One of the things I love about geocaching is that so many of them are hidden in areas of historical interest. Earlier today I made a visit to a geocache on a bike trail that was constructed on the tow path for the Miami Erie Canal. This particular cache is in West Chester, near the locations of the old towns of Rialto and Port Union. You can read the write-up on this cache here.
One of the things I noticed while walking along the path were the remains of a cement stucture to the south at the point where what is now a creek crosses the remains of the canal and the towpath. The cement structure appeared old enough and of the relative size and shape to have been part of a canal lock, leading me to wonder if in fact it was.
After doing some research, I learned that in fact, lock #38 was in the area. Unfortunately for my speculation though, it appears that lock 38 was actually in the area that once was Rialto and based on map features, was probably in the area near where Port Union Rialto and Rialto Road meet. Here’s a map of the area if you’re curious. I’m basing my assessment on a review of the original canal plat maps I found on a DNR site. I’ve saved the map that covers that area, but it’s a bit big to put up here.
So, being interested in such things as canals and canal locks, I did a bit of research on lock 38. Apparently, based on this picture and information, the remains of the lock are still visible at least as of 1983. I’m sure you can guess what comes next! I’m planning on doing some exploration to see if perhaps the remains are still visible and accessible. I’ll report back when I do, with pictures of course! Wouldn’t that be a cool place to put a geocache?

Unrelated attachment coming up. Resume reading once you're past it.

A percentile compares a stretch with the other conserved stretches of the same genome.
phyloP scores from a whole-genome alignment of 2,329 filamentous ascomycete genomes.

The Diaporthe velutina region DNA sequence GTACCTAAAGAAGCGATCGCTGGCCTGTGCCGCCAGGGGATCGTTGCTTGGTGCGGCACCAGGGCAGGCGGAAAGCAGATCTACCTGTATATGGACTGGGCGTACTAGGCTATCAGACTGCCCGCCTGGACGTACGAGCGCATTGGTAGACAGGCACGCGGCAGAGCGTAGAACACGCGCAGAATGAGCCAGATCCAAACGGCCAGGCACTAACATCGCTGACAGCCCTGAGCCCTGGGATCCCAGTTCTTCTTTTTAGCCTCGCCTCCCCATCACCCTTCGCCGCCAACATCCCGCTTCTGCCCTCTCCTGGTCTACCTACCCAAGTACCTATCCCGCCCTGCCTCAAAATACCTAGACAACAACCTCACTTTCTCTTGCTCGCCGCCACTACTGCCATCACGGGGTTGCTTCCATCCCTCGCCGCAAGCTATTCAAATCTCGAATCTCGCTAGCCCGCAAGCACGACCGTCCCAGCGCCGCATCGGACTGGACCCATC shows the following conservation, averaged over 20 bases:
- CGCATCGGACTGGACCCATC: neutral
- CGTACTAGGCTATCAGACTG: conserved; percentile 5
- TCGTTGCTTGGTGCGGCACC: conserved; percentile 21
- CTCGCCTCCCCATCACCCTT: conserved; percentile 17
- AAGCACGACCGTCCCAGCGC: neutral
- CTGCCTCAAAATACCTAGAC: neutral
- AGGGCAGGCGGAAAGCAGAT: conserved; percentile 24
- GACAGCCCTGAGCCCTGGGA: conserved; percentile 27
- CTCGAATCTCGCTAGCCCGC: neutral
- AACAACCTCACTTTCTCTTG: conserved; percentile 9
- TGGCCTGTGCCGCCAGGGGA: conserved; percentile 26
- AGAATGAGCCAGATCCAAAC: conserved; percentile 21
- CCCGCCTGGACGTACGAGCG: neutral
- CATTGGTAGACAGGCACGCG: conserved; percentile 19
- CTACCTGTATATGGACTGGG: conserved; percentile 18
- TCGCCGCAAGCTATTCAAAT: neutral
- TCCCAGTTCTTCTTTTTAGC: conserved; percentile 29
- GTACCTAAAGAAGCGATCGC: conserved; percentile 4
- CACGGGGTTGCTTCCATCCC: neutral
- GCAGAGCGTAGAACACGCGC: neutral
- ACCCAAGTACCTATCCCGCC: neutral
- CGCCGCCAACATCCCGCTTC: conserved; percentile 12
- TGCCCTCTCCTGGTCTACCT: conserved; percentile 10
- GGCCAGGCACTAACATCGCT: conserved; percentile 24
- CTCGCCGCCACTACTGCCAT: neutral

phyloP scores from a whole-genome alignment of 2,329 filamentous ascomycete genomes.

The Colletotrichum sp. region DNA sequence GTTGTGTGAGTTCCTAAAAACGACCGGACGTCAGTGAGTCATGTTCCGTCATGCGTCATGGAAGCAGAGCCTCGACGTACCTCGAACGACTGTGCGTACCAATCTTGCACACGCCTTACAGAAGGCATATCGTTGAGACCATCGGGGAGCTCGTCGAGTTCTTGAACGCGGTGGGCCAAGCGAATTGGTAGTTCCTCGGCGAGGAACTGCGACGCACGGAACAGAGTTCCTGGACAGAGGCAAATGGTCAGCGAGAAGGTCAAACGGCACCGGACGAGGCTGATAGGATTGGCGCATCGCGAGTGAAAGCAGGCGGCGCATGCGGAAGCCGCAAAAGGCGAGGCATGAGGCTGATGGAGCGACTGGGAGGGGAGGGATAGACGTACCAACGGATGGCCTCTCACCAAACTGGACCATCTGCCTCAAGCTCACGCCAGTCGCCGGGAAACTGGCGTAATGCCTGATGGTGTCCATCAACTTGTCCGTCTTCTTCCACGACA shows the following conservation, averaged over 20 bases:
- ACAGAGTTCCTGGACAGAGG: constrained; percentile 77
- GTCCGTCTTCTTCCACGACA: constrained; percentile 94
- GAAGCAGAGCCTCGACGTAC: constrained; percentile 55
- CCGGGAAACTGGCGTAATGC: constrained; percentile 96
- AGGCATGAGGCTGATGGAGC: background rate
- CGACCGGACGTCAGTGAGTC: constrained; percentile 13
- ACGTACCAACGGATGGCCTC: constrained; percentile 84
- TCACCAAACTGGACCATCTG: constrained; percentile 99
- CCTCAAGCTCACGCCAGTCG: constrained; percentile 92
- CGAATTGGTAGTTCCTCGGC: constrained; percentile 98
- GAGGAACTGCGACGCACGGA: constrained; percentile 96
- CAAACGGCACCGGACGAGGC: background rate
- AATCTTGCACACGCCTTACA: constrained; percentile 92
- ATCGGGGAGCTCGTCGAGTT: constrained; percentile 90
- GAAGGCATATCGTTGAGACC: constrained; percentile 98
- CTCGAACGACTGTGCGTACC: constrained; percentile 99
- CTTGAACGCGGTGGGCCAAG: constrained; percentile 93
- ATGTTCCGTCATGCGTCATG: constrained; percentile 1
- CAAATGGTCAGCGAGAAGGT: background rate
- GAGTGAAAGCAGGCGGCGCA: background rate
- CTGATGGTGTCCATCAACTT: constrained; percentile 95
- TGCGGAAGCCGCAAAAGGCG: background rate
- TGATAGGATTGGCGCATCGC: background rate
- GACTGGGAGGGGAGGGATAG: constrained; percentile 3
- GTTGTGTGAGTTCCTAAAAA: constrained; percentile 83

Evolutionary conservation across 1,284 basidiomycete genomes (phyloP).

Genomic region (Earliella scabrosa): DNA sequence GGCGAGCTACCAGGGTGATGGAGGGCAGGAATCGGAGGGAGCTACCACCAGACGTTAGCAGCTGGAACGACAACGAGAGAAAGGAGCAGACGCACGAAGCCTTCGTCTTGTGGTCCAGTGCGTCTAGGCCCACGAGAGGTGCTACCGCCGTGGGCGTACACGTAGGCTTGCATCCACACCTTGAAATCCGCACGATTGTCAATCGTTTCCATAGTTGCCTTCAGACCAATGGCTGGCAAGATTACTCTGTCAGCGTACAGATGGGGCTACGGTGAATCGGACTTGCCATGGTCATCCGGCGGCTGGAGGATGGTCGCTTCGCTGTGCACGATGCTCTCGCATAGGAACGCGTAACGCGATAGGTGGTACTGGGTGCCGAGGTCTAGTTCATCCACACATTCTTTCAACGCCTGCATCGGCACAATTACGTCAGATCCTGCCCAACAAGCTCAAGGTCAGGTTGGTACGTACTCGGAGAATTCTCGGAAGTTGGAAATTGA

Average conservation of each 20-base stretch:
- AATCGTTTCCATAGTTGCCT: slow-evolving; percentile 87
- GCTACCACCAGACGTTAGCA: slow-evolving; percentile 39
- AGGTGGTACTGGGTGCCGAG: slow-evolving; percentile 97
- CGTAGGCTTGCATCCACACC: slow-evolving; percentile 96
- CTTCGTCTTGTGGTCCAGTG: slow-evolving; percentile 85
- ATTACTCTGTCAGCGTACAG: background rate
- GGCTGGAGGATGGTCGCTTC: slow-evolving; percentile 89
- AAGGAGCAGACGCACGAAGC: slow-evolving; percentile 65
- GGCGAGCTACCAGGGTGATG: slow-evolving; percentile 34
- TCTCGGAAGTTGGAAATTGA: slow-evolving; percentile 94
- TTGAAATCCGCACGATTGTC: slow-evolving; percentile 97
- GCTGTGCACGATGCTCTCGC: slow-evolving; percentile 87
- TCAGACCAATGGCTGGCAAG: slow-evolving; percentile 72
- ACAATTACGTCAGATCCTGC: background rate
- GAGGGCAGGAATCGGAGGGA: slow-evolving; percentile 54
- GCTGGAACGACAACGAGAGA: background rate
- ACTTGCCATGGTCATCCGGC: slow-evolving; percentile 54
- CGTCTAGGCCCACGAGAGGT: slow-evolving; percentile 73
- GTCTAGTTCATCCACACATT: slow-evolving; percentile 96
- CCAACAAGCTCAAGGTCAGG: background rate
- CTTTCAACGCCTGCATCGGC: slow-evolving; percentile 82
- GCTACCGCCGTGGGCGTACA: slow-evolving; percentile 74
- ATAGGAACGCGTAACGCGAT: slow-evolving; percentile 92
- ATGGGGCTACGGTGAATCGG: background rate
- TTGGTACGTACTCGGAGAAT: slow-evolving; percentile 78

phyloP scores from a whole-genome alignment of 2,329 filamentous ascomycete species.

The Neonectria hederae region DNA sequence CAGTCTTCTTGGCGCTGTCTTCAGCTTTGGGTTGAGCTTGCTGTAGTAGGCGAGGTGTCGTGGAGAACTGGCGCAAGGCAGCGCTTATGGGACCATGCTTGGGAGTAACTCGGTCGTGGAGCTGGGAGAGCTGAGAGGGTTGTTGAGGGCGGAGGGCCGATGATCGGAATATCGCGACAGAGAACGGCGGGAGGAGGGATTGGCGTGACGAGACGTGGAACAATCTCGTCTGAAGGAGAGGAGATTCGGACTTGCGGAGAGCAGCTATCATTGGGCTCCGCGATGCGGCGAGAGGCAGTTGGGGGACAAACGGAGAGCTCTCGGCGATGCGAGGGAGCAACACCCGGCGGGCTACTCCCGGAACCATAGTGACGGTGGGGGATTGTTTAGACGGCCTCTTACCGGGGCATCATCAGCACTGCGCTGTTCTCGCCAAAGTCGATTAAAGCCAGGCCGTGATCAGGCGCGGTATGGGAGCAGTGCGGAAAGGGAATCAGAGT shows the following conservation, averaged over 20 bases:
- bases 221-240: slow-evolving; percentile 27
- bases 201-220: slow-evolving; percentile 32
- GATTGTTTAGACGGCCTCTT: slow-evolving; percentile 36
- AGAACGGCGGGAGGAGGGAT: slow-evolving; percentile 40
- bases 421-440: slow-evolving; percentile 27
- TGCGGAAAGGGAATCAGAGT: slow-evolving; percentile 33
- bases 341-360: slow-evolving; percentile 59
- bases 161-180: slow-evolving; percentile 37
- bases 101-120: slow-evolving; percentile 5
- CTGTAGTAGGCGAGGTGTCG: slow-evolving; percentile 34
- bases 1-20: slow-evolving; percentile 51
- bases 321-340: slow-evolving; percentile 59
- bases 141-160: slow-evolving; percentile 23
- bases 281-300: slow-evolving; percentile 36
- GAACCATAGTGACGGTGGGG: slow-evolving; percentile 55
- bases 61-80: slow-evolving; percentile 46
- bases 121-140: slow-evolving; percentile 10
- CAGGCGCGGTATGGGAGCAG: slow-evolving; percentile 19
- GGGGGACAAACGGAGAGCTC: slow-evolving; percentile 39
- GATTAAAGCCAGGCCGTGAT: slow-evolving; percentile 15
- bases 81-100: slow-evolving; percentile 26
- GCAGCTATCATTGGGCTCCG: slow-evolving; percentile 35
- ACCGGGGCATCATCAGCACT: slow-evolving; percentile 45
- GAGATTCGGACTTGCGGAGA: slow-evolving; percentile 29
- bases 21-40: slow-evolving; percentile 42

So, what of my cement structure? I don’t know. Based on the plat maps, the structure I found is northwest of what was Port Union and probably corresponds with some canal features on the map I haven’t figured out yet. It isn’t a lock however. For the moment, that is still a mystery. Perhaps, when I go seek lock 38, I might make a side trip and wade in the creek for a closer look at this structure too.
Hot-diggity 🙂 With a bit more research, I found that the lock shows up on a “historic inventory” of Union Township. The good news is, since it’s on such a list, it would have been on the radar for protection in the event of development in the area. Further, the site links to the actual form that was filled out when the inventory was conducted. Pretty cool! The form also confirms the location I suspected. Field trip!